The average basal cortisol in our cohort was higher than that seen in the SRTT (994 versus 722 nmol/1). High basal cortisol levels in patients with sepsis have previously been associated with increased mortality". However the overall hospital mortality of Group C in our study was lower than that of the SRTT (39.5% versus 61% for the intervention arm of SRTT).

Concerns have been raised about the high mortality seen in the SRTT (8) (198/299 or 66%). For example, in a recent study involving 100,554 intensive care admissions in Paris, the crude mortality for septic shock in the year 2000 was found to be 55.9% (19). Further, in the study examining the effect of activated protein C therapy in patients with severe sepsis, the mortality of the placebo arm was 30.8% (20). Finally, in a recent Australian study, mortality at 28 days for patients with severe sepsis was 32.4% (21). The overall hospital mortality of our cohort of septic shock patients requiring both mechanical ventilation and vasopressor therapy was 41.8%. However, in patients with RAI, the mortality was 50% for patients mechanically ventilated and on vasopressors (Group B), and 61.5% in patients fulfilling the inclusion criteria for the SRTT (Group C). These observations highlight the extreme severity of illness in the cohort of patients in the SRTT

An alternate explanation for the lower incidence of RAI in our cohort compared with the SRTT may be that the patients in the later study were sicker. Although the patients in Group C of our present study had identical entry criteria to that of the SRTT, the patients in the later study had higher SAPS and APACHE scores and were on higher doses of inotropes. Thus, patients in the SRTT were on a mean dose of 11 [micro]kg/kg/min dopamine, and/or 0.9 [micro]kg/kg/min adrenaline, and/or 1 [micro]kg/kg/min noradrenaline within eight hours of the onset of septic shock.

Concerns have also been raised that the recent study of the role of steroid supplementation in septic shock patients with RAI examined a highly selected subgroup of the entire population of septic patients (8). Consistent with this, only 39% of the 98 patients in the present study fulfilled severity criteria for this study during the eight-hour period prior to undergoing the HDSST The major reason for ineligibility into the study was a lack of fever. We believe that the routine use of paracetamol in our patient cohort contributed to this. Data on the use of antipyretics were not reported in the SRTT.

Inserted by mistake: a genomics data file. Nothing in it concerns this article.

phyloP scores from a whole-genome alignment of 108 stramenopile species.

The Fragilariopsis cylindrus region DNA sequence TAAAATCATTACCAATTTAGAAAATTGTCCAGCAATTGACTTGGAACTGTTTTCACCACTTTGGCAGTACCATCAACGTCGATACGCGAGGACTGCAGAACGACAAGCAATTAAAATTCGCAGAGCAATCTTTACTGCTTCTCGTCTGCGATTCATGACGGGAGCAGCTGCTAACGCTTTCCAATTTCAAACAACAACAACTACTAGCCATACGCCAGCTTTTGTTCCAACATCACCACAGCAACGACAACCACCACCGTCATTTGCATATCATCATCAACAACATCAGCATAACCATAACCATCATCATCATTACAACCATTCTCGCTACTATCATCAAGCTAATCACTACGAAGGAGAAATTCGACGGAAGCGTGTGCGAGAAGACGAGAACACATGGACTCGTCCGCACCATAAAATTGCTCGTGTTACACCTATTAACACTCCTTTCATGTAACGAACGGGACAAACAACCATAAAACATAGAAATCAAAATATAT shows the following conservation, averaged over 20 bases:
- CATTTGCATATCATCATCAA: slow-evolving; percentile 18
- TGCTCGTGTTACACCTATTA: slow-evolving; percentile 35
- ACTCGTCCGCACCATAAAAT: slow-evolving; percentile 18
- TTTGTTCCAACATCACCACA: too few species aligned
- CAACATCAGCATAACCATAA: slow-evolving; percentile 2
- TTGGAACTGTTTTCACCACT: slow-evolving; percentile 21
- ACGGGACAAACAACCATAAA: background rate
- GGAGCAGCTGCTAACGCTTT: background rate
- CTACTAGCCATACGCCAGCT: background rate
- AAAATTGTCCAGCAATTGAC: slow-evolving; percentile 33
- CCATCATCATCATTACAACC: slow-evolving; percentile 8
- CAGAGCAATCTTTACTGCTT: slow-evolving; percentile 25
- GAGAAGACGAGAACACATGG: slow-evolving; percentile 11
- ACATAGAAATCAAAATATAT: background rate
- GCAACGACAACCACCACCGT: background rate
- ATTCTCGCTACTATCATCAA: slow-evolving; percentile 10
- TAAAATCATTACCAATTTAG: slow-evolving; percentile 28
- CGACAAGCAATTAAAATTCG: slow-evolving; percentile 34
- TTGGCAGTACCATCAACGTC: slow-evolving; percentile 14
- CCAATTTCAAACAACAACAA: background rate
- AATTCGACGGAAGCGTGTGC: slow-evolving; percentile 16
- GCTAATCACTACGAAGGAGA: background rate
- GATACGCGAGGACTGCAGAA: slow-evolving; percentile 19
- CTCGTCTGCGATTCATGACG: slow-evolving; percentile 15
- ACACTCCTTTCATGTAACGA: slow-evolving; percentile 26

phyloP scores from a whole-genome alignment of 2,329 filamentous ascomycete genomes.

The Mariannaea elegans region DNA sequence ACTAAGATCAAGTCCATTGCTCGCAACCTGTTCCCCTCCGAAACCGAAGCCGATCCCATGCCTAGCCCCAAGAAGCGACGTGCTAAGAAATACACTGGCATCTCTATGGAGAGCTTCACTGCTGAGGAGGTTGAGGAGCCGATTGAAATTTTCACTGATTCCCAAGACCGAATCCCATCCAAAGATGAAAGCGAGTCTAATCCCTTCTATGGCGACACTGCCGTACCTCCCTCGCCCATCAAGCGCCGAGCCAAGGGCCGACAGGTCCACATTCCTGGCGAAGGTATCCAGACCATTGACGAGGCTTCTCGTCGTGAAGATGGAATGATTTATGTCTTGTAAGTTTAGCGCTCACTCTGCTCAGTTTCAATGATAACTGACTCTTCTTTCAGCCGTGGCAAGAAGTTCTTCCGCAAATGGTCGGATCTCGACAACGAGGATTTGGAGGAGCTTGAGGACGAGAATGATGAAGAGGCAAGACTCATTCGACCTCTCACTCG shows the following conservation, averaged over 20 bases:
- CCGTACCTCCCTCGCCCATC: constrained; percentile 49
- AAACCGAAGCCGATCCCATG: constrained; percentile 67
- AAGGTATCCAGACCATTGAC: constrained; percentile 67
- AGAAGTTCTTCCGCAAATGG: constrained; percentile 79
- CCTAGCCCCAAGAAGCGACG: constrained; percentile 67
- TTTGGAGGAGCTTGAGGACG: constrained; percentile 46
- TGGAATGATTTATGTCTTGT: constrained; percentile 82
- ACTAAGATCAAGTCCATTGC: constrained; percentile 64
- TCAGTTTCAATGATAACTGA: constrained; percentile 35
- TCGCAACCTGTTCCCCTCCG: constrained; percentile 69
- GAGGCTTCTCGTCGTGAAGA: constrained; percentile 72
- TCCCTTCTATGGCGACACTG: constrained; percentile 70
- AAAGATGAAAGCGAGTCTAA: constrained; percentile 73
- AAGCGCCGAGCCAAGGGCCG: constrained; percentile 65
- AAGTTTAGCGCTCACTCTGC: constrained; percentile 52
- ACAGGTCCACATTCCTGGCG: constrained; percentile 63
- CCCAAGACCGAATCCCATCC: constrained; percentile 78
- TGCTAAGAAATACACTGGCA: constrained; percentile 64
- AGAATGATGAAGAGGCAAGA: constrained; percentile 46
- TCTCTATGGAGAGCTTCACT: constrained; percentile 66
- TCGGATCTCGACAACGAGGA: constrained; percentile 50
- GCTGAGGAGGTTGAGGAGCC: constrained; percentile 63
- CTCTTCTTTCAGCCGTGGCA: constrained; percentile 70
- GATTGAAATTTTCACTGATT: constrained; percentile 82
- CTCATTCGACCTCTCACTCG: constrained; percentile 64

Our findings have implications for the design of future investigations into the potential benefits of steroid therapy in septic shock and make the exclusion of the drug etomidate an important component of such trials. They add further information to support the notion that etomidate use is associated with adrenal suppression and that the trial of steroid replacement may have reflected the effects of a particular intervention in a very unique biological and clinical setting.

Our observations suggest that the need for steroid supplementation may be applicable to as little as 13.3% (34.2% of 38/98) of patients with septic shock if etomidate is not used. These observations will affect sample size calculations and recruitment rates if it is this subgroup of patients who might yet benefit from steroid therapy. In addition, as the incidence of HDSST responders in this group of patients would be 66% instead of 23%, any potential adverse effects of steroid supplementation in septic patients without RAI may have been underestimated or not recognised in the original trial. Therefore, we believe there is a need for larger randomized controlled trials evaluating the role of steroid therapy in etomidate naive patients with septic shock.

Our study has several strengths and limitations. It is multi-centre in design, involves a heterogeneous group of patients with septic shock and provides a population where lack of exposure to etomidate is certain. It also provides details on vasopressor use and mechanical ventilation and data on ICU and hospital outcome. Nonetheless, this is a retrospective observational study and does not examine the role of steroid supplementation in patients with septic shock and concurrent RAI. However, the aim of the study was to demonstrate the incidence of RAI in a heterogeneous population of patients with septic shock who had not been exposed to the drug etomidate.

Second, it is possible that we may have missed septic patients undergoing HDSST, or that the study population may not be representative of the population of etomidate-naive patients with septic shock. However, we have studied patients from three university-affiliated hospitals who have demographics and infections similar to those reported by the SRTT, the patients were consecutive and the HDSST was confirmed using the central laboratory electronic records. Thus, it is unlikely many patients were missed.